1+1=3
Friday, December 21, 2007
I am visiting the Institute for Quantum Computing in Waterloo, Canada. It's such a great place to work, with both a guy with dreams and a guy with money to make them happen on the driving board. It's amazing what they've achieved, and what they want to in the future. It seems to me the best environment I have ever seen to work on quantum information. Only problem is...it's in Waterloo. I am thinking that maybe for a faculty position it makes sense to come here, or maybe for a postdoc without family. Otherwise, it would take a very sacrificed spouse (especially if he/she is not in science). 
posted by fercook @ 5:21 AM   0 comments links to this post
Saturday, December 15, 2007
A few weeks ago I was in Erice, Sicily, attending the Noise and Complexity at the Quantum Scale conference. The place was very, very nice, only a little cold to my taste.

This is a recollection of selected talks (the ones I took notes because I was interested).

H. Wiseman talked about quantum noise. His definition goes something like "I have a master equation, I add noise and obtain a sctochastic master equation". Each realization of noise is an unravelling of the master equation, and the noise comes mainly from measurement, it looks like it could be classical but no because of non-locality. This took him to discuss non-locality, and the three degrees of it they can identify (in order of strength): 3) Nonseparable, 2) steerable (can be used for EPR experiments), and 1) Bell non-local.

Peter Hanggi talked basically about their studies of Landau-Zaner effect with environment. They have a spin coupled to a bath of harmonic oscillators. For some reason, they think that when you have ZZ coupling to your environment you don't affect the Landau-Zener transition probability. But of course, in that model there is only dephasing so why it should be affected! I can prove it if the bath has no self-Hamiltonian.

G.M. D'Ariano gave a small talk that started good: what is the quantum equivalent of learning, such as in neural networks?

Franco Nori is too energetic. He flashed 289 slides in his 30 minutes, about I don't know how many experiments.

Barry Sanders gave a very interesting talk about Trotter-Suzuki decomposition for quantum simulations. They have been able to obtain the prefactor on the error of the TS approximation, which is also valid for my classical use of it. With this they obtained a precise bound on the number of gates you need for a simulation. There was also something that used only log-star steps but I can't remember what it was, I think it was the decomposition of the Hamiltonian without knowing it a priori.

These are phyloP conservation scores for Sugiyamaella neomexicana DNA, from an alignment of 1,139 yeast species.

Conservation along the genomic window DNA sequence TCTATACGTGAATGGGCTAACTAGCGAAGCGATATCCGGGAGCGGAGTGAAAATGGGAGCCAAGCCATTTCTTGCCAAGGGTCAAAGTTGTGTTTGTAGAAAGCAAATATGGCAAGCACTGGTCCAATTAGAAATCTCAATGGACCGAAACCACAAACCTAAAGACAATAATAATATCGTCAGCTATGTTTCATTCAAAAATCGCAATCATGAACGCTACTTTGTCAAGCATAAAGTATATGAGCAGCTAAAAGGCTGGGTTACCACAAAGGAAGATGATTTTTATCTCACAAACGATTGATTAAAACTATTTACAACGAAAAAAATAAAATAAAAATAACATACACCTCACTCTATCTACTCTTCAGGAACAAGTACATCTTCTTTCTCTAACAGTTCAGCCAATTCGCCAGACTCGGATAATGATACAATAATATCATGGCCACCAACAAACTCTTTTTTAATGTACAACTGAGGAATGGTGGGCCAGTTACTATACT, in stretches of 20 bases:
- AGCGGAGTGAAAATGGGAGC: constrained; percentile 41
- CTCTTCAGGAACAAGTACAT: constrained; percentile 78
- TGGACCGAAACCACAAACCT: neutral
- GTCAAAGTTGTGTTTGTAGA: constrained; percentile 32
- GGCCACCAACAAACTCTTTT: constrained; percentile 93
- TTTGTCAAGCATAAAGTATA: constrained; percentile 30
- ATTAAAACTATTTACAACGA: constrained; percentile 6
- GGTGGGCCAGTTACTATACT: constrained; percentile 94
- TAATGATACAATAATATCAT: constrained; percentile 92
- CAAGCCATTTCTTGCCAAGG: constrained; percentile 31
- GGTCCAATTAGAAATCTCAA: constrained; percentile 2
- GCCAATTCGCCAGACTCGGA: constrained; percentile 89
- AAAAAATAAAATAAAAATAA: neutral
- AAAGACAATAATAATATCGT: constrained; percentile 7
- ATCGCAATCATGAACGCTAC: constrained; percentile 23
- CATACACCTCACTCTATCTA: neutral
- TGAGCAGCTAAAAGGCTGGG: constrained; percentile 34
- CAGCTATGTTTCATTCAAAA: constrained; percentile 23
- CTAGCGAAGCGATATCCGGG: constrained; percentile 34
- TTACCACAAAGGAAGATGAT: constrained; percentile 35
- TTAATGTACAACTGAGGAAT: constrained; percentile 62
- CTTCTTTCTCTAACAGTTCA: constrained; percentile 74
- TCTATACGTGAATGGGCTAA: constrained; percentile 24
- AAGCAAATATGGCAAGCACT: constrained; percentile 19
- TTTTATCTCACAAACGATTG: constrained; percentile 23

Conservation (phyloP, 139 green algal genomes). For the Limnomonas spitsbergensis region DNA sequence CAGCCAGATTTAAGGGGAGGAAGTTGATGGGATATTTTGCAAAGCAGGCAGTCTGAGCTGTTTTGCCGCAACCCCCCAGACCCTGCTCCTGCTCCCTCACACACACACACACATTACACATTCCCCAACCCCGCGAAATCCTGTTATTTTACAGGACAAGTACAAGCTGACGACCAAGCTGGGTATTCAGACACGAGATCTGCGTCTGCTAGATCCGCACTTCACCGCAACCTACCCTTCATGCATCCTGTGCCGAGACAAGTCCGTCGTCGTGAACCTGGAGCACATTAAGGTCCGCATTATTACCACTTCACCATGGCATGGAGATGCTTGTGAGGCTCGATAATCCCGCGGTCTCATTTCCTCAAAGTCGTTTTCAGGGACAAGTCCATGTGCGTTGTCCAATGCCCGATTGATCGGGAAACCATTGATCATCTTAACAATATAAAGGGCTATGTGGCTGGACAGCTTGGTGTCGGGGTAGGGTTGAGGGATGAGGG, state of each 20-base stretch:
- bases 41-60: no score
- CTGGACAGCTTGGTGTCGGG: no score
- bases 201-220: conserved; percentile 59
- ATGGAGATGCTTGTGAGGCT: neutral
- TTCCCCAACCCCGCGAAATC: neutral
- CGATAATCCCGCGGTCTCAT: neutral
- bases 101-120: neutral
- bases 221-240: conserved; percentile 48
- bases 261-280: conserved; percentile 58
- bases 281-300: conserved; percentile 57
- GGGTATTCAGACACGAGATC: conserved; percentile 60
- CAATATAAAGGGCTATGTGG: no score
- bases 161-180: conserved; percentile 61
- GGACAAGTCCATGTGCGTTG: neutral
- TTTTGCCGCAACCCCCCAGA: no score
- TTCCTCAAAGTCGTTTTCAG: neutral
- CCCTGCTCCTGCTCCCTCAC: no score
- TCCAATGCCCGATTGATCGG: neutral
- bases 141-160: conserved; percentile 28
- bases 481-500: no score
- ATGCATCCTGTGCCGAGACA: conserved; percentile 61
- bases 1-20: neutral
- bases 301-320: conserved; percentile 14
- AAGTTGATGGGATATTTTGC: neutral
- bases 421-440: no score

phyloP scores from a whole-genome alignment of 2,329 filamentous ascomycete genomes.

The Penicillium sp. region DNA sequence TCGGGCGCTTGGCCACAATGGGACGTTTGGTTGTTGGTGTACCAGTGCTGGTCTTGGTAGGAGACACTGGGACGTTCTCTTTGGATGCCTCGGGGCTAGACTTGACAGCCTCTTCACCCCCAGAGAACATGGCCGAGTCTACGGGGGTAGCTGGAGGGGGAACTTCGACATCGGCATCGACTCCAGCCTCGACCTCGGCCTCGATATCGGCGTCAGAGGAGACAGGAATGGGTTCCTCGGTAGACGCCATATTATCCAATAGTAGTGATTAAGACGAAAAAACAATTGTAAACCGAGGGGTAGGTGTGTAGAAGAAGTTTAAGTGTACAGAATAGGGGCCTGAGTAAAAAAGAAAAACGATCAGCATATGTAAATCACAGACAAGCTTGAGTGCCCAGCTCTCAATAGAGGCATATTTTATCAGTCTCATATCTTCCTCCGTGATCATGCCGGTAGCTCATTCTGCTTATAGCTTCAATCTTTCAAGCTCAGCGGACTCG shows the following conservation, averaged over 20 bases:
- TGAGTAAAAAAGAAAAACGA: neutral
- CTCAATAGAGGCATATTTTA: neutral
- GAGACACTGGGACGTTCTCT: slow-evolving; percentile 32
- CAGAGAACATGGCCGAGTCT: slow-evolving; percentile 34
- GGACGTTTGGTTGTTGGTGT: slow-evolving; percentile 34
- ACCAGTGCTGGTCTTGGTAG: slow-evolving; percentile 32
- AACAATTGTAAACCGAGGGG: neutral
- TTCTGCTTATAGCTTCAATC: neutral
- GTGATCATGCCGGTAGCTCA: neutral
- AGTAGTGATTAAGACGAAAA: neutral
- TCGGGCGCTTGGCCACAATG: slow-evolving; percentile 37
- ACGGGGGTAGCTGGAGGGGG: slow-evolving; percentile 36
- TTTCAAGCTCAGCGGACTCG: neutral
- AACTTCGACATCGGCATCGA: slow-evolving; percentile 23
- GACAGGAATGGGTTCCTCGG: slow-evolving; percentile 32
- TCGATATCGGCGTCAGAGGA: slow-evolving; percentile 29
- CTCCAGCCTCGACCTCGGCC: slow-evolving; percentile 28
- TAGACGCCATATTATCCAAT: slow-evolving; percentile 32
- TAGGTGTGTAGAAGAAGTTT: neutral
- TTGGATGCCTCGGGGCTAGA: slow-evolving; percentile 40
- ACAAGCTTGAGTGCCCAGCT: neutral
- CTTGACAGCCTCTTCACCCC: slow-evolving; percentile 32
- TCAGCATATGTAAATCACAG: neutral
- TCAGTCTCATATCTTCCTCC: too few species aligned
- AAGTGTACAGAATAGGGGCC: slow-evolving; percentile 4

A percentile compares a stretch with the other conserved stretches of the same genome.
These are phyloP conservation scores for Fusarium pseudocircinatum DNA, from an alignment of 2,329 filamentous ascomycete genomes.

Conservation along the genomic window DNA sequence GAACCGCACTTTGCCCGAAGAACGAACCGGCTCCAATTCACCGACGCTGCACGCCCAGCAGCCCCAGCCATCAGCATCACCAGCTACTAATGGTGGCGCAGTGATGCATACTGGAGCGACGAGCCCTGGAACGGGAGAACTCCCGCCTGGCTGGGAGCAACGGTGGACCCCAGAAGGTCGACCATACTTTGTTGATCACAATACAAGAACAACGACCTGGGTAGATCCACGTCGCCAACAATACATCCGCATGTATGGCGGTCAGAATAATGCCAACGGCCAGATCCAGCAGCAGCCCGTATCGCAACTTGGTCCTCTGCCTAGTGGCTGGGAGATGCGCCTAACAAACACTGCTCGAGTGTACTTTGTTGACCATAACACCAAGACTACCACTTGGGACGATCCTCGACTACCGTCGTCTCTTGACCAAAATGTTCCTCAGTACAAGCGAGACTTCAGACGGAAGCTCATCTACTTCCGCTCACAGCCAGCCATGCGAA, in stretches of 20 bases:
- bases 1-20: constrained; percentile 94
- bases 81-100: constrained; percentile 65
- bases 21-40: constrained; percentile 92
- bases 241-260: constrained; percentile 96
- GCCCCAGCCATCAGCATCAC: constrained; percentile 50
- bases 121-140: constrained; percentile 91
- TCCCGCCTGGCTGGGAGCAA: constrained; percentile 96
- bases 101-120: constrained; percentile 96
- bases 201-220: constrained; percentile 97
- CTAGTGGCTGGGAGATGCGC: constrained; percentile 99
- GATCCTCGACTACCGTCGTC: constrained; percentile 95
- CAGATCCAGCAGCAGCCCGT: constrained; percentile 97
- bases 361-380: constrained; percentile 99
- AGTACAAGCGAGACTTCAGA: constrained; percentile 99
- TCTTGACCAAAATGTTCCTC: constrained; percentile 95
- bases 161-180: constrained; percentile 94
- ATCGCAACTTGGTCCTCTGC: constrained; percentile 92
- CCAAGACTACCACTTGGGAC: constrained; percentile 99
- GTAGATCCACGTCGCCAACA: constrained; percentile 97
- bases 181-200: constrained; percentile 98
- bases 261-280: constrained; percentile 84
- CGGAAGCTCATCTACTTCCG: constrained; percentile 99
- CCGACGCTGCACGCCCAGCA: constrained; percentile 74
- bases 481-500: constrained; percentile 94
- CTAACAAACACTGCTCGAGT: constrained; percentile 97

H. Briegel started big talking about consciousness but then ended up with a toy model of a gas of classical particles with spin. The interesting part is that he had them in a box with two openings and was studying the entanglement in the steady (flow) state. There seemed to be a non-equilibrium transition in the entanglement as a function of the flow rate.

Zeilinger gave such a great talk, full of historical remarks, insight, and perspective.

E. Bagan (Barcelona) talked about quantum correlated measurements, the Chernoff bound and coin tossing for state discriminations. I liked this result: tr (B(A^t-B^t)>=0, for t>0 and A-B>0.

Casati gave a mixed talk about the Loschmidt echo, where I objected to his view that everything happens before the Ehrenfest time, and then he said that a quantum simulator of a chaotic system is not sensitive to perturbations (no Lyapunov regime). I have to check that because I felt there was a problem in his argument.

Plenio gave a nice talk about channel capacity near quantum criticality. We should invite him to the quantum lunch. The capacity by the way goes up to one at the critical point.

Finally, Seth Lloyd talked about quantum illumination. Still nobody laughs at his quantum illuminati joke. The scheme is to take an entangled pair of photons, send one to the detector and another one to a mirror, and then wait for a click on the entangled measurement. He sees an increase in efficiency, but I don't see at all why one of the photons goes up and the other down. From his calculations, it is equivalent to have both photons up. In fact, if he takes his object to be something different than a mirror, this would be much better since they could just gain an overall phase instead of the up-photon getting his phase changed and thus the whole measurement ruined. I have to talk to him about this.

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posted by fercook @ 7:49 AM   0 comments links to this post
Tuesday, December 11, 2007
A lot of work near the end of the year (always feeling it's some a kind of landmark). Two or three projects that I wanted to have finished are...well, close enough. One of them might receive all the attention. I'll be presenting a poster on wednesday 11th at LANL -- for different reasons, that's three posters this year after my promise not to make any more posters. --, and next week I'll be giving a seminar at IQC in Waterloo. I hope the weather is at least good enough to let me fly without delays. I almost finished applying to jobs, which took most of my last two months. For next year, I got a strange start with my parents visiting for all of january. I would like to finish my MPI implementation of Trotter-Suzuki for BECs. That would let me do really cool and big simulations. I am also daydreaming of threading the application to use the eight cores of my Mac Pro...
posted by fercook @ 11:29 AM   0 comments links to this post
For large values of 1.